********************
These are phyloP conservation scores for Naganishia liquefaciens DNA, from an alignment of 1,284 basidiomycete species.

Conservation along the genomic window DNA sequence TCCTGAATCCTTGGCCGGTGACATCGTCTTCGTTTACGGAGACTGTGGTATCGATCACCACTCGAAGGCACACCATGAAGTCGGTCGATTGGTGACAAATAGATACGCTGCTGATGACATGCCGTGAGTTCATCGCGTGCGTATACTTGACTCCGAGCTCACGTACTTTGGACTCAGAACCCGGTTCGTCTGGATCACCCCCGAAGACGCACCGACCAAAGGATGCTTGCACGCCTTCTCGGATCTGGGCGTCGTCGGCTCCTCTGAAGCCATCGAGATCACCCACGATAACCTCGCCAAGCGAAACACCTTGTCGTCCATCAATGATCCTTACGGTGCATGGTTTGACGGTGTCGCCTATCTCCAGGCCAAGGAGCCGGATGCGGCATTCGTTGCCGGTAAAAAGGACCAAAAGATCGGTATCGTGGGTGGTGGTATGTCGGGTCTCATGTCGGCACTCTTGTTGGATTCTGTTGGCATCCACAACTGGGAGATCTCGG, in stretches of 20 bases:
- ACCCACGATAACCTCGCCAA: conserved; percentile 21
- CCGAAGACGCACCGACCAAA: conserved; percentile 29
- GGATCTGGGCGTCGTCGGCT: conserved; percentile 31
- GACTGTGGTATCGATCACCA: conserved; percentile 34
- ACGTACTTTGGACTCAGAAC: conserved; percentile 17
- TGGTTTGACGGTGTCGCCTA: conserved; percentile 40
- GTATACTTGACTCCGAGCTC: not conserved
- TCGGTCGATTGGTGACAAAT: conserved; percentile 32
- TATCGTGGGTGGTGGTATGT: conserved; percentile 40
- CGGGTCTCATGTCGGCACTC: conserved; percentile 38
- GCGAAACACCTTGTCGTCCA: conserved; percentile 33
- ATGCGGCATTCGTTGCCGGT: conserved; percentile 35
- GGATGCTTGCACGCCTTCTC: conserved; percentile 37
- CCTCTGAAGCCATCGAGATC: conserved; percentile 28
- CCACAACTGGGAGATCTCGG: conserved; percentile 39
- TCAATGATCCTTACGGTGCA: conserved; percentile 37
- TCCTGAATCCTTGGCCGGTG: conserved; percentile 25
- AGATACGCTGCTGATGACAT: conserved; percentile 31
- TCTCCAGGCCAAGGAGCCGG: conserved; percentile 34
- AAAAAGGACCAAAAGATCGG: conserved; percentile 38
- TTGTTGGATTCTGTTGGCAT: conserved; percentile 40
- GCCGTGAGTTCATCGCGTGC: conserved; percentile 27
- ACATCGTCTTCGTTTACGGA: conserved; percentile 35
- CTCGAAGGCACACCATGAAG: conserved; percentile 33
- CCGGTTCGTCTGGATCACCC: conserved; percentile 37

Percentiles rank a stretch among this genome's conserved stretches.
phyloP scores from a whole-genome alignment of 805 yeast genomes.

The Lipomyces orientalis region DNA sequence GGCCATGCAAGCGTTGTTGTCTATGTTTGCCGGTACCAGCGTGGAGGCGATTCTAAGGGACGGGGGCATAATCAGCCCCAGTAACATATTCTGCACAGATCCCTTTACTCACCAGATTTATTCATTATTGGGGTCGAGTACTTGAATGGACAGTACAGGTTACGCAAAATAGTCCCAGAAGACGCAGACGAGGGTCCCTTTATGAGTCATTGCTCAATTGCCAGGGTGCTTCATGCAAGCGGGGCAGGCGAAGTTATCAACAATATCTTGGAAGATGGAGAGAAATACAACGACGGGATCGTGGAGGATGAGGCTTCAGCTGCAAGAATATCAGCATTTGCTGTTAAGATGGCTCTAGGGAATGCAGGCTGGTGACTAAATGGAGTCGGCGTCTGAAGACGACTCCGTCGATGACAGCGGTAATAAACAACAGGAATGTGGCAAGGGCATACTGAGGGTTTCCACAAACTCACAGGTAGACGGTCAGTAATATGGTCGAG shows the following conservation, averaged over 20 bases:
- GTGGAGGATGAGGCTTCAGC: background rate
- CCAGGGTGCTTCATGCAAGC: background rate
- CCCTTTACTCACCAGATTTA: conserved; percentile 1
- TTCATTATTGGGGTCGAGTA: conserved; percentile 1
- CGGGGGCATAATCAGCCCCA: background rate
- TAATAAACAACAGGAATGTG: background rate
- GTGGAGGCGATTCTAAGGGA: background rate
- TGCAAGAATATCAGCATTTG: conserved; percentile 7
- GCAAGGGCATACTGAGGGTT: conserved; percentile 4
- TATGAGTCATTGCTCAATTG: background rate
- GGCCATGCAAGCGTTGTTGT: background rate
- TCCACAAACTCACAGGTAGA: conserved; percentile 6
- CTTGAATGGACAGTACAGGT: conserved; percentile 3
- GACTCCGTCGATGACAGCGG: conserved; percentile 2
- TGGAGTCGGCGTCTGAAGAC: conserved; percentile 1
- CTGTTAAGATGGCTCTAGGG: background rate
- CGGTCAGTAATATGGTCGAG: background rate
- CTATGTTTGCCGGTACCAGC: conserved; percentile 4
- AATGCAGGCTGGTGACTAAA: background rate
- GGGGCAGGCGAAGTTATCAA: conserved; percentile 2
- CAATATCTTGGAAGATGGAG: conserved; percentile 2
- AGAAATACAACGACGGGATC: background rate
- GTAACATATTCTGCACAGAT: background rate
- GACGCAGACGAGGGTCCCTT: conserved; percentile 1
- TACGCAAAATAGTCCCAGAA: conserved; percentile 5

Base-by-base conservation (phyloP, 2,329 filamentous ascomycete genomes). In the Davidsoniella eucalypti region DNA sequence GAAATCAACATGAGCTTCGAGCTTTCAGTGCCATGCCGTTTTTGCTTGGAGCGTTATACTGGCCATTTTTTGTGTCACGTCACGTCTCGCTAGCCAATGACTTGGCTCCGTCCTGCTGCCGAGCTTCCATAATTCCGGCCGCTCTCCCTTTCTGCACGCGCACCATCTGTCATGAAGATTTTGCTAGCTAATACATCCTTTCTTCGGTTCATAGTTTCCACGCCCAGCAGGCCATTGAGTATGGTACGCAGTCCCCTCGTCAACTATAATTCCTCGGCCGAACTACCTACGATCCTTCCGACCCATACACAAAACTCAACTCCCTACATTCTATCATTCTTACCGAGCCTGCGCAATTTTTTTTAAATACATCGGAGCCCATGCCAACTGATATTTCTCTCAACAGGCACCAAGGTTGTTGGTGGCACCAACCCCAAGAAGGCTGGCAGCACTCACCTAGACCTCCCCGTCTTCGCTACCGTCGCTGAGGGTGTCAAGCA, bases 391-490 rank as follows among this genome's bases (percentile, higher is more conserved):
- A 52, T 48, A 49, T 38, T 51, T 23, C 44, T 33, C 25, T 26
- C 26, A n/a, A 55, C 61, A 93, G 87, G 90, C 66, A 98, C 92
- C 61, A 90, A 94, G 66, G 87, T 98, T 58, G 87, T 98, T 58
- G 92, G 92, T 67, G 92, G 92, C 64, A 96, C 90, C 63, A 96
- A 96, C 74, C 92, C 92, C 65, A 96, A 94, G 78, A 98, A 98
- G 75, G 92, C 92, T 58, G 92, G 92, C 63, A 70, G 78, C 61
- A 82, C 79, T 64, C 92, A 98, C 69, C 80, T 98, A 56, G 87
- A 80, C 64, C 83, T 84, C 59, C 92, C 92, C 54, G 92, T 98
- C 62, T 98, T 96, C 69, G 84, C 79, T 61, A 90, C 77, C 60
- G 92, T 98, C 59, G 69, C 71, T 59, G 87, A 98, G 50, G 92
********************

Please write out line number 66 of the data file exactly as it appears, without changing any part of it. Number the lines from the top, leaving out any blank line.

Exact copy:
- G 92, T 98, C 59, G 69, C 71, T 59, G 87, A 98, G 50, G 92